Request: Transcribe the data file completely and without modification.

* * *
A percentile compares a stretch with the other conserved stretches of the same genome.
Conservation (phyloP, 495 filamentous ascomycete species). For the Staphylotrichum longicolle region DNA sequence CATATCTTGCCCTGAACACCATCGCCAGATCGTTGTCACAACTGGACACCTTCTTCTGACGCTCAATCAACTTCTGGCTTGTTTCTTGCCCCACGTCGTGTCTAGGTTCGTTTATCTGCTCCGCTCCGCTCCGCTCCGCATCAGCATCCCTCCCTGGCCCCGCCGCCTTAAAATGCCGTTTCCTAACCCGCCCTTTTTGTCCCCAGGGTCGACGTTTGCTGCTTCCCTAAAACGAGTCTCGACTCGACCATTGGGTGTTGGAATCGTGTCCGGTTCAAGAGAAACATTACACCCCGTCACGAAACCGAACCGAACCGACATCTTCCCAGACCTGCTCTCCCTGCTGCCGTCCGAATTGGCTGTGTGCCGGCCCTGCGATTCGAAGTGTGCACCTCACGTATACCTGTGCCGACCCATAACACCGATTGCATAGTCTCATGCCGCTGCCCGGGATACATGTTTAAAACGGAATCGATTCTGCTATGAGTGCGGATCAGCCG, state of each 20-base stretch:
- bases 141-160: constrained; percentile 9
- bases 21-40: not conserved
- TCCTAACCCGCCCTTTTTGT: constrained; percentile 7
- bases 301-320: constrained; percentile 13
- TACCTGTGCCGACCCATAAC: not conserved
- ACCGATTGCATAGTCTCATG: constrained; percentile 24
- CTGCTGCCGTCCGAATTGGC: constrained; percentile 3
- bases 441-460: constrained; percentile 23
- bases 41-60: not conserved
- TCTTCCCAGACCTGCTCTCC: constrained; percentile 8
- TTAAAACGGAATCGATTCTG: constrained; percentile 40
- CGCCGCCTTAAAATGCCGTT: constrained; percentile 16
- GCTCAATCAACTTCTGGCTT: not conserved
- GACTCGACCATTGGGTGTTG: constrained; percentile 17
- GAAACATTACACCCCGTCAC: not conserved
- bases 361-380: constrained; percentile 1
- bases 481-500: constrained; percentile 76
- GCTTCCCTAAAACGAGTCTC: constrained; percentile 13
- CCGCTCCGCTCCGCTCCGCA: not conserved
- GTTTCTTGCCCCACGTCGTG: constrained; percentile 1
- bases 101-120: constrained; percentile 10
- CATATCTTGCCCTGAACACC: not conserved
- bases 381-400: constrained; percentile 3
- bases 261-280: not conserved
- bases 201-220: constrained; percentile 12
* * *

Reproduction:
A percentile compares a stretch with the other conserved stretches of the same genome.
Conservation (phyloP, 495 filamentous ascomycete species). For the Staphylotrichum longicolle region DNA sequence CATATCTTGCCCTGAACACCATCGCCAGATCGTTGTCACAACTGGACACCTTCTTCTGACGCTCAATCAACTTCTGGCTTGTTTCTTGCCCCACGTCGTGTCTAGGTTCGTTTATCTGCTCCGCTCCGCTCCGCTCCGCATCAGCATCCCTCCCTGGCCCCGCCGCCTTAAAATGCCGTTTCCTAACCCGCCCTTTTTGTCCCCAGGGTCGACGTTTGCTGCTTCCCTAAAACGAGTCTCGACTCGACCATTGGGTGTTGGAATCGTGTCCGGTTCAAGAGAAACATTACACCCCGTCACGAAACCGAACCGAACCGACATCTTCCCAGACCTGCTCTCCCTGCTGCCGTCCGAATTGGCTGTGTGCCGGCCCTGCGATTCGAAGTGTGCACCTCACGTATACCTGTGCCGACCCATAACACCGATTGCATAGTCTCATGCCGCTGCCCGGGATACATGTTTAAAACGGAATCGATTCTGCTATGAGTGCGGATCAGCCG, state of each 20-base stretch:
- bases 141-160: constrained; percentile 9
- bases 21-40: not conserved
- TCCTAACCCGCCCTTTTTGT: constrained; percentile 7
- bases 301-320: constrained; percentile 13
- TACCTGTGCCGACCCATAAC: not conserved
- ACCGATTGCATAGTCTCATG: constrained; percentile 24
- CTGCTGCCGTCCGAATTGGC: constrained; percentile 3
- bases 441-460: constrained; percentile 23
- bases 41-60: not conserved
- TCTTCCCAGACCTGCTCTCC: constrained; percentile 8
- TTAAAACGGAATCGATTCTG: constrained; percentile 40
- CGCCGCCTTAAAATGCCGTT: constrained; percentile 16
- GCTCAATCAACTTCTGGCTT: not conserved
- GACTCGACCATTGGGTGTTG: constrained; percentile 17
- GAAACATTACACCCCGTCAC: not conserved
- bases 361-380: constrained; percentile 1
- bases 481-500: constrained; percentile 76
- GCTTCCCTAAAACGAGTCTC: constrained; percentile 13
- CCGCTCCGCTCCGCTCCGCA: not conserved
- GTTTCTTGCCCCACGTCGTG: constrained; percentile 1
- bases 101-120: constrained; percentile 10
- CATATCTTGCCCTGAACACC: not conserved
- bases 381-400: constrained; percentile 3
- bases 261-280: not conserved
- bases 201-220: constrained; percentile 12